Goshen News, Goshen, IN

Local News

September 1, 2013

Big changes at 302

GOSHEN - The building at 302 S. Main St., Goshen, has opened for business after a 17-month transformation by a local renovator.

Jeremy Stutsman and his wife Maija, co-owners of Lofty Ideas in Goshen, bought the building and have transformed it into an office for their renovation and remodeling business, as well as a home for several health and wellness oriented businesses. The renovation project was the 41st for Lofty Ideas, and according to Jeremy, the biggest.

The building, which is called “The Bubble” by the Stutsmans due to its distinctive bubble-shaped windows along the Jefferson Street side, houses a physical therapist, a yoga studio, a health and fitness studio, a spa, a masseuse, a nutritionist and a salon.

Maija is a co-owner of Live Out Loud Health and Fitness Studio, which has relocated to the new building.

“We got a lot of the fitness clubs that have opened up the last few years,” Jeremy said. “This is different, you don’t have to pay yearly memberships and it’s kind of come when you want to. And we don’t do weights, there’s no weights, there’s not that type of stuff here, so it’s just a different type of facility. It’s not better, worse, it’s just different.

“I just think that’s an important part of quality of life is to make sure people have options to be able to do what they want to,” he said.

The property, located on the corner of Jefferson and Main streets, was in need of a transformation from its days as a gas station.

“One of our main goals with this property was to really clean up a property that had just been an old gas station, nothing had been done for years, and continue to bring downtown south here,” he said.

The property now features three trees, with another to be added this fall, according to Stutsman. Grass was added in front of the building to bring what Stutsman calls, “a softer, park-feel” to downtown.

The businesses in the building, in addition to Live Out Loud are: Integrative Massage, Day la Sol Spa, Spacious Heart Yoga, Shear Style Salon and Advanced BioStructural Correction. They will work together to offer specials, discounts and other promotions, according to the Stutsmans.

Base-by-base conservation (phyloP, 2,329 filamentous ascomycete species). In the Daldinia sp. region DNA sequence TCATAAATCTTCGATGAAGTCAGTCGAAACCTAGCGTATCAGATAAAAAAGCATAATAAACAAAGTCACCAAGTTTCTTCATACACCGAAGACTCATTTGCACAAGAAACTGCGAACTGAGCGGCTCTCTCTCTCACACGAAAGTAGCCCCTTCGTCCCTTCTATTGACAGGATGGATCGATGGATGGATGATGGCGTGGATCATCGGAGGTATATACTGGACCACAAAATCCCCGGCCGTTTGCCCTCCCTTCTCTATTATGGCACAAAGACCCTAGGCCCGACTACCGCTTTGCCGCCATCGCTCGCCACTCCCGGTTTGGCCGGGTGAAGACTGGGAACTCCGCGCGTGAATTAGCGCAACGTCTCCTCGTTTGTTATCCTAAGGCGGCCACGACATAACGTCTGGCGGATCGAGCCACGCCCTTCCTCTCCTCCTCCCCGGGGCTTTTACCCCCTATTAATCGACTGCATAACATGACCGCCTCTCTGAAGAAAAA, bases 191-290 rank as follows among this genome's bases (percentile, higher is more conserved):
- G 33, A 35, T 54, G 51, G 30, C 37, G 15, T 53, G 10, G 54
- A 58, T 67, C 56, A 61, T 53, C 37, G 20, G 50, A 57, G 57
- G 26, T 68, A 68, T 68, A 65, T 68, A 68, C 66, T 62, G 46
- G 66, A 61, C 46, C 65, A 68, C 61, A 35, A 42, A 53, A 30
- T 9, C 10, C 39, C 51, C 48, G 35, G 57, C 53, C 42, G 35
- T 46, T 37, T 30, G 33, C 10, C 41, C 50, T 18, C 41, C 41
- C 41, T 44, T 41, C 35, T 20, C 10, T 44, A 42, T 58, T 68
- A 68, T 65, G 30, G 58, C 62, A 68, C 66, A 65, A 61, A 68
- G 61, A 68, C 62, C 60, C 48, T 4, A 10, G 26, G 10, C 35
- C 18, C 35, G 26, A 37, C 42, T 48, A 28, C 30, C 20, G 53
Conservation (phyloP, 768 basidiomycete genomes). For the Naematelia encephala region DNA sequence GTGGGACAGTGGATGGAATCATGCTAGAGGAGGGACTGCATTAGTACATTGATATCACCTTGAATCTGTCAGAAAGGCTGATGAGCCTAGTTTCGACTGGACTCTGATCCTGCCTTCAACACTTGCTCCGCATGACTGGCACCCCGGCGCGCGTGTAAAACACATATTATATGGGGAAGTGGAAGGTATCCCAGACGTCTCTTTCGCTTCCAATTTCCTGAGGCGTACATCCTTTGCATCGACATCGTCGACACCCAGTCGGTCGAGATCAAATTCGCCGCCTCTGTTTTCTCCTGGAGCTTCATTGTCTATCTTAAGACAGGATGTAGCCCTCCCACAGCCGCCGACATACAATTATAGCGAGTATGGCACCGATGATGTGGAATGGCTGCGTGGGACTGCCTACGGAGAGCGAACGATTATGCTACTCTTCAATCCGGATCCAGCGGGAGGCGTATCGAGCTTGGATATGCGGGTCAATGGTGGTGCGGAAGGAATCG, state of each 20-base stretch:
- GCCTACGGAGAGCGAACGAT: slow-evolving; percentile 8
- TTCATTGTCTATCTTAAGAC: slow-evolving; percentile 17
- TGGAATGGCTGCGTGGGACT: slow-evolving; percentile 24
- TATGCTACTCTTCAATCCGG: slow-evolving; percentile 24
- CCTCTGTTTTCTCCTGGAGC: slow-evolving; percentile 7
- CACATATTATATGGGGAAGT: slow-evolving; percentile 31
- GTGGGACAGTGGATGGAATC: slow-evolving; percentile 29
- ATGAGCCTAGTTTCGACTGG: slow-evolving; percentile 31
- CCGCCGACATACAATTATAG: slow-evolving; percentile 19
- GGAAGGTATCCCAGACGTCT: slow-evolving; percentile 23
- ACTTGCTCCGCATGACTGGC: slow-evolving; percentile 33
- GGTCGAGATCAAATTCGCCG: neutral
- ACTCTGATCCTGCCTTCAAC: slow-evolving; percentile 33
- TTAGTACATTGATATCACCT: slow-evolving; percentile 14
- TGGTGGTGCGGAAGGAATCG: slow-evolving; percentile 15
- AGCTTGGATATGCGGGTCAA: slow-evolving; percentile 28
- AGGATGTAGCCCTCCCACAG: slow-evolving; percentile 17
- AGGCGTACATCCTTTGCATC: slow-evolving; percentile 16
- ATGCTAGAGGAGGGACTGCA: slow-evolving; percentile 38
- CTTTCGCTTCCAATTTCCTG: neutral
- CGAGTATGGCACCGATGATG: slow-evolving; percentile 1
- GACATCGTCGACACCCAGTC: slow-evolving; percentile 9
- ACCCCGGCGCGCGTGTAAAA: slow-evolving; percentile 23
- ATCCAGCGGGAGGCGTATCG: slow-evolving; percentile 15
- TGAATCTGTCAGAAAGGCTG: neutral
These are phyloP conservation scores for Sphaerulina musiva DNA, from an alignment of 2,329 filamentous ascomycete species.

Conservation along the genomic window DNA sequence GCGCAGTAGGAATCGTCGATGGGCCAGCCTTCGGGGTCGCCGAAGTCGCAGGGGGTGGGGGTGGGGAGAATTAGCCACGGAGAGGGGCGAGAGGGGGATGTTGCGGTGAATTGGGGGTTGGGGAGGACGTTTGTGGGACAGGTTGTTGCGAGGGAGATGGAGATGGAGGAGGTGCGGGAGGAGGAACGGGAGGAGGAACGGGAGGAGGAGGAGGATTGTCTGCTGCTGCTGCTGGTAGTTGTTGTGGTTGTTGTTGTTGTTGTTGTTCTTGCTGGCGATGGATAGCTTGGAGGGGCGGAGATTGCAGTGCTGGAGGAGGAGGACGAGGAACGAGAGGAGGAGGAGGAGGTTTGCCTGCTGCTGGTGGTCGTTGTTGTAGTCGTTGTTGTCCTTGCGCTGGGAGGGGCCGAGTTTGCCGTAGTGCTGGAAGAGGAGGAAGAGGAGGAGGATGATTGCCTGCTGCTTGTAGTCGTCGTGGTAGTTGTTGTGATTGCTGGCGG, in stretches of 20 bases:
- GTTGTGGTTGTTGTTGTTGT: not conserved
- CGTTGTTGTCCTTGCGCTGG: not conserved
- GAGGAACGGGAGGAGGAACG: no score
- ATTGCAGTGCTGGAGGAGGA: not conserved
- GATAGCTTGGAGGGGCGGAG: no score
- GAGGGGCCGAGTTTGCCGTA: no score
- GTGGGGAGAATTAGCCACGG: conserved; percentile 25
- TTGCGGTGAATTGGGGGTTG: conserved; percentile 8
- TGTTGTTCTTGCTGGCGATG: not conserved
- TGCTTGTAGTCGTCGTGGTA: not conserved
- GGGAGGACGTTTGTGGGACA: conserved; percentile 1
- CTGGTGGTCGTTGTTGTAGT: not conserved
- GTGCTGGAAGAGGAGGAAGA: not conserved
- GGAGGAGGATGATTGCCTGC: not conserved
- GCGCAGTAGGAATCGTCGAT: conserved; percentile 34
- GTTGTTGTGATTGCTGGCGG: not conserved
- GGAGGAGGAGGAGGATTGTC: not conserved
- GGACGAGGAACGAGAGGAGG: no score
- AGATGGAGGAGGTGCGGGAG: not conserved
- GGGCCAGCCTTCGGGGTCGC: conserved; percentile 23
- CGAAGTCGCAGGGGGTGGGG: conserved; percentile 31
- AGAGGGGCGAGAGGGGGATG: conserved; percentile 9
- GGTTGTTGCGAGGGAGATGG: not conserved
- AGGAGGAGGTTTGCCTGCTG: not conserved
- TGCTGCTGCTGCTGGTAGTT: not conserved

“The whole goal is to be open and welcoming to the public,” Jeremy said.

While the businesses are all moved in and open, Jeremy said that there are still a few things to be done behind the scenes and that the building should be completed in about a month.

For Cheri Holmes, owner of Shear Style Salon which has been in the building for years, the renovation has been great.

“It’s exciting to see it transform and it’s different to have so many people around because I was the only one in the building, so it’s neat to have all the activity,” she said.

According to Holmes, her business has been in the building for 21 years.

“The building has definitely improved,” she said.

Jeremy said that the city project on Jefferson Street to replace water and sewer lines will help complete the property, with the work there scheduled to be done in November. That project will also add angle parking along the street for the building and others downtown.

The Stutsmans said they intend to hold an open house in November to show off the property and have a grand opening.

For Jeremy though, he doesn’t get as much time to enjoy the fruits of his labor, having already started more projects for Lofty Ideas.

“It’s kind of a weird thing for me, because I’ll finally get the whole thing finished and I’ll have my tools here, but I won’t get to sit around and enjoy this like everyone else gets to,” he said. “I’ll move onto to the next thing.”

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Three Goshen elementary schools — Chandler, Chamberlain and West Goshen — are providing free meals to all students during the school year as part of the U.S. Department of Agriculture’s Community Eligibility Provision of the Healthy Hunger-Free Kids Act of 2010. Nearly 80 percent of students at Chandler, 89 percent of students at Chamberlain and 78 percent of students at West Goshen already qualify for free or reduced-price lunches based on their family income. How do you feel about the new lunch program?

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